I have a class that contains an object (set in this case). The set is modified by the standard function operators __add__ and __sub__, but I also want to explicitly expose a method of getting this set.

Should the @property decorator be used instead of a simple get() method, even if there is no intent to allow setting or deleting?

For example:

class A(object):

    def __init__(self):
        self.attribute = set() 

    def __add__(self, other):
        return self

    def __sub__(self, other):
        return self

    def stuff(self):
        return self.attribute

It feels semantically correct to use a property and the right error messages are raised if an attempt to set or delete the property occurs AttributeError: can't set attribute. But, it also feels like a bit of a con to potential users who, knowing that a property exists, may expect the rest of the contract (setting and deleting) to be fulfilled.

Another option might be to define the setter/deleter in terms of __add__ and __sub__ but this seems like a less obvious breach of the same contract.

def stuff(self, other):

1 Answer 1


Read-only properties are perfectly fine. They are one of the very few Python mechanisms to offer some kind of encapsulation.

It is not terribly important whether you use a property or a getter method, as the difference is purely syntactic. However, they suggest slightly different semantics: a property should be field-like and provide you direct access to a value (which may be computed on the fly). A method may be more involved, and has the opportunity to receive additional parameters.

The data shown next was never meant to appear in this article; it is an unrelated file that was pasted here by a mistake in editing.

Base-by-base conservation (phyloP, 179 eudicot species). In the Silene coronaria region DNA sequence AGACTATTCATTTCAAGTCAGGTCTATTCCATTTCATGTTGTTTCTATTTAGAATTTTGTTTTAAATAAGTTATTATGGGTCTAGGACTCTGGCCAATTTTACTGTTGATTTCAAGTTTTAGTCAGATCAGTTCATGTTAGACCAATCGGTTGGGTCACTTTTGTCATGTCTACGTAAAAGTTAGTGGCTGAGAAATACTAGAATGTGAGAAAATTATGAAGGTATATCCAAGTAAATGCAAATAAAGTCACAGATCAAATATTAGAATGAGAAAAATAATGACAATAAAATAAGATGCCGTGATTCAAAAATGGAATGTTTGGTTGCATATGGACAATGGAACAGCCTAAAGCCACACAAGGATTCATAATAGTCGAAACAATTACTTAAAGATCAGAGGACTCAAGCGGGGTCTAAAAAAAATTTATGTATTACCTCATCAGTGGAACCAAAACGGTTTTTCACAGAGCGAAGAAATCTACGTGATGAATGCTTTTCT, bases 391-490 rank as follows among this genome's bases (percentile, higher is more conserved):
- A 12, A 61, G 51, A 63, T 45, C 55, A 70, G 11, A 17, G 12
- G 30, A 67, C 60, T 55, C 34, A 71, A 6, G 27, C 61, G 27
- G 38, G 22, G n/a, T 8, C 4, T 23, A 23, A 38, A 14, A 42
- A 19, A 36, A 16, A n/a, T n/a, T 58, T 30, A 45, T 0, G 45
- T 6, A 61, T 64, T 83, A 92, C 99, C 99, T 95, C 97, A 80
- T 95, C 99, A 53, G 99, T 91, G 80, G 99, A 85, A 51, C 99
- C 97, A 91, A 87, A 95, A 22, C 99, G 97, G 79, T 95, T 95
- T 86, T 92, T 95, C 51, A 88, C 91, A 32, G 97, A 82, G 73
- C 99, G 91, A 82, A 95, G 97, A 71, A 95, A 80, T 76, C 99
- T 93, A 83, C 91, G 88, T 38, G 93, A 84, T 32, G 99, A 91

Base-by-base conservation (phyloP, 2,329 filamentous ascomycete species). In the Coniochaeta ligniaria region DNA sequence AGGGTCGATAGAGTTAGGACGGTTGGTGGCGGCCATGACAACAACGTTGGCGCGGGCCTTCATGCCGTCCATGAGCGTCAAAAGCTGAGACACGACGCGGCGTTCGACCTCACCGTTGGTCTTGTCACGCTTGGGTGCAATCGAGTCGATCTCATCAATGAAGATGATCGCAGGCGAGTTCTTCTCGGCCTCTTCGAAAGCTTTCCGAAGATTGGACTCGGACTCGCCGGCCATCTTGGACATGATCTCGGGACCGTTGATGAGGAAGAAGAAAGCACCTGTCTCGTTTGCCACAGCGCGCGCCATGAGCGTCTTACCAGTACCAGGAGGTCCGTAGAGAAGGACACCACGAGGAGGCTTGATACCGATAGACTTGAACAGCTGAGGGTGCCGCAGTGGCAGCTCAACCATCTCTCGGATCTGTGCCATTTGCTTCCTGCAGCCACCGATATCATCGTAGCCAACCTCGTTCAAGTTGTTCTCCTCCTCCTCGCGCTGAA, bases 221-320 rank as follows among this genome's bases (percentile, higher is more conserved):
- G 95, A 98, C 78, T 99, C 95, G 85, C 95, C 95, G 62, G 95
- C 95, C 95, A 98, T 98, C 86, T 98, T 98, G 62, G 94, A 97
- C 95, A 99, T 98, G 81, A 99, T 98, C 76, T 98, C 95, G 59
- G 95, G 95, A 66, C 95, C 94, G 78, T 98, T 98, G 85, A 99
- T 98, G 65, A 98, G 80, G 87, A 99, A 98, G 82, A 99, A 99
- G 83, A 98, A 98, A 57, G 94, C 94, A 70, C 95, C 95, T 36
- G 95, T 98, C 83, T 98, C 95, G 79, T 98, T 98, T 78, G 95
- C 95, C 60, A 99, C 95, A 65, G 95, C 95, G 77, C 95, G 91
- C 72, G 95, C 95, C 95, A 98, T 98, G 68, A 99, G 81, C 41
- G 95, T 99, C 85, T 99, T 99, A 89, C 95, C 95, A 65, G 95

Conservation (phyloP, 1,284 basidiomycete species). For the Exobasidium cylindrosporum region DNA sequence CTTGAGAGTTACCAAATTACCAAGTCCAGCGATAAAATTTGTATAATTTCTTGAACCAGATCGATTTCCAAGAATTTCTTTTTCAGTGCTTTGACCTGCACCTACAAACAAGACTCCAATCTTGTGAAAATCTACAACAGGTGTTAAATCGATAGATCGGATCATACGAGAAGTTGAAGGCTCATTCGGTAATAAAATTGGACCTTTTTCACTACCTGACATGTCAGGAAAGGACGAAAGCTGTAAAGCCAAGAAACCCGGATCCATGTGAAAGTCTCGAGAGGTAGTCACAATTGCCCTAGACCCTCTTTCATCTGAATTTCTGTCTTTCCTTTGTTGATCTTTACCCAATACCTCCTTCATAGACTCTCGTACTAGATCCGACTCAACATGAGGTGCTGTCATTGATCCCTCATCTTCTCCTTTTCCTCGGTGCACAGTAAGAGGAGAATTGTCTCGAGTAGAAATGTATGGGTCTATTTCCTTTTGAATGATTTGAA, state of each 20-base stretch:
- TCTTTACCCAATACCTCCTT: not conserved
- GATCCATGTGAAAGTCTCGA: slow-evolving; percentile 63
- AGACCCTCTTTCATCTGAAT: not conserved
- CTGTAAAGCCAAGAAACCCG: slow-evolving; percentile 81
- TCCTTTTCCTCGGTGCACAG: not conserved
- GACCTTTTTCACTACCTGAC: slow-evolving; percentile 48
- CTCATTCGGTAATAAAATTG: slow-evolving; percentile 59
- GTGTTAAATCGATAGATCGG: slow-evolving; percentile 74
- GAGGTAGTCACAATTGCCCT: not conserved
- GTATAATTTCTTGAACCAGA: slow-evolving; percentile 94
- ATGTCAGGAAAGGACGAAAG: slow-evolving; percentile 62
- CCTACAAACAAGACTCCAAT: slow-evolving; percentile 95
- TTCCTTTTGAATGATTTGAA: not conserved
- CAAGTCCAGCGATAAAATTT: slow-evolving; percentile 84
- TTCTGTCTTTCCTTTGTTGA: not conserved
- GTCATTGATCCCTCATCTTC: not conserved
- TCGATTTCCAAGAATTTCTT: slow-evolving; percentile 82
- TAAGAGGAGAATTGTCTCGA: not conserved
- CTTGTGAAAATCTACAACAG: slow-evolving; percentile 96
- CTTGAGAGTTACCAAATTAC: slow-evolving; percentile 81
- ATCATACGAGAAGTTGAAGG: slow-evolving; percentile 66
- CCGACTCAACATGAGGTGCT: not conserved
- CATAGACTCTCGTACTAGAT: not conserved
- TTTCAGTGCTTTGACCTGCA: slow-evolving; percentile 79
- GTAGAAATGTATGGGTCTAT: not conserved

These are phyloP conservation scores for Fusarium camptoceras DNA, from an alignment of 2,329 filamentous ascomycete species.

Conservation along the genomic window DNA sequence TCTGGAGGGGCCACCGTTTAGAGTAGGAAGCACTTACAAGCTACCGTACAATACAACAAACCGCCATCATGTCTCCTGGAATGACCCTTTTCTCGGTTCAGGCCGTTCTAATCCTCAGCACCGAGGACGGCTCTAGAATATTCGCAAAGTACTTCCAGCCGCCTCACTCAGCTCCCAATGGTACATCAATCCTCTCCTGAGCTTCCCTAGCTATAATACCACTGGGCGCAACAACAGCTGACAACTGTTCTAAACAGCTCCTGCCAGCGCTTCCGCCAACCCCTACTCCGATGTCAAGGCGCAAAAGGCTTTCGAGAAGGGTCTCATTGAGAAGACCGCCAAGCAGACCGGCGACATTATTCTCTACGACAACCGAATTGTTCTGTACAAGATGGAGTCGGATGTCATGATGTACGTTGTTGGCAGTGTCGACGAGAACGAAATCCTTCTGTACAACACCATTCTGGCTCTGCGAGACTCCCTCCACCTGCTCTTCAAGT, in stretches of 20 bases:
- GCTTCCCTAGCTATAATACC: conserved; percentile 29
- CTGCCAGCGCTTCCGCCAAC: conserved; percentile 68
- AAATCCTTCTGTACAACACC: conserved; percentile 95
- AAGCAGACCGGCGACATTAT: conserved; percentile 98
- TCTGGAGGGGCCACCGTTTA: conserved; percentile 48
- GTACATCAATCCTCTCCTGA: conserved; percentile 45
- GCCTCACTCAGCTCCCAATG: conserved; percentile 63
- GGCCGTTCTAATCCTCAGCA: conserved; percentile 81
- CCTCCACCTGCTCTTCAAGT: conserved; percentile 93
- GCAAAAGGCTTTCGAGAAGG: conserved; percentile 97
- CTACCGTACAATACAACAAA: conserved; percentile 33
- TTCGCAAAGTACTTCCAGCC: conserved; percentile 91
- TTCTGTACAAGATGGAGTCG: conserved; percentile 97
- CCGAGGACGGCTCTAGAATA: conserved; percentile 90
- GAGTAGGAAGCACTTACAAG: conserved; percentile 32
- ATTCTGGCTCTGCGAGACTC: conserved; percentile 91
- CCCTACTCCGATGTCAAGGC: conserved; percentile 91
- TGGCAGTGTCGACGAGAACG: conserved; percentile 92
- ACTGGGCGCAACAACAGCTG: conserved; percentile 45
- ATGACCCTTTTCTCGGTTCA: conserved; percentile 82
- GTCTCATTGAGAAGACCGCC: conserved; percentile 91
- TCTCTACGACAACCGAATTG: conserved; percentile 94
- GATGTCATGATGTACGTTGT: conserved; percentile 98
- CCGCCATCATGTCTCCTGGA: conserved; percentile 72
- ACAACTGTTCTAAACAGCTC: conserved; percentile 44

It is best not to put excessively clever behaviour into your properties, such as appending upon assigning. That just invites difficult to debug problems, as the contract of this property is not obvious. In fact, any kind of operator overloading should be looked at carefully. E.g. in foo(a + x) where a = A(), you would be modifying the a object! That is quite unexpected. You might want to overload __iadd__ instead, so that you must use a += x; foo(a). If you want a fluent interface so that you can modify your object in an expression, then maybe prefer a method name with a telling name that suggests in-place modification, e.g. foo(a.add(x)).

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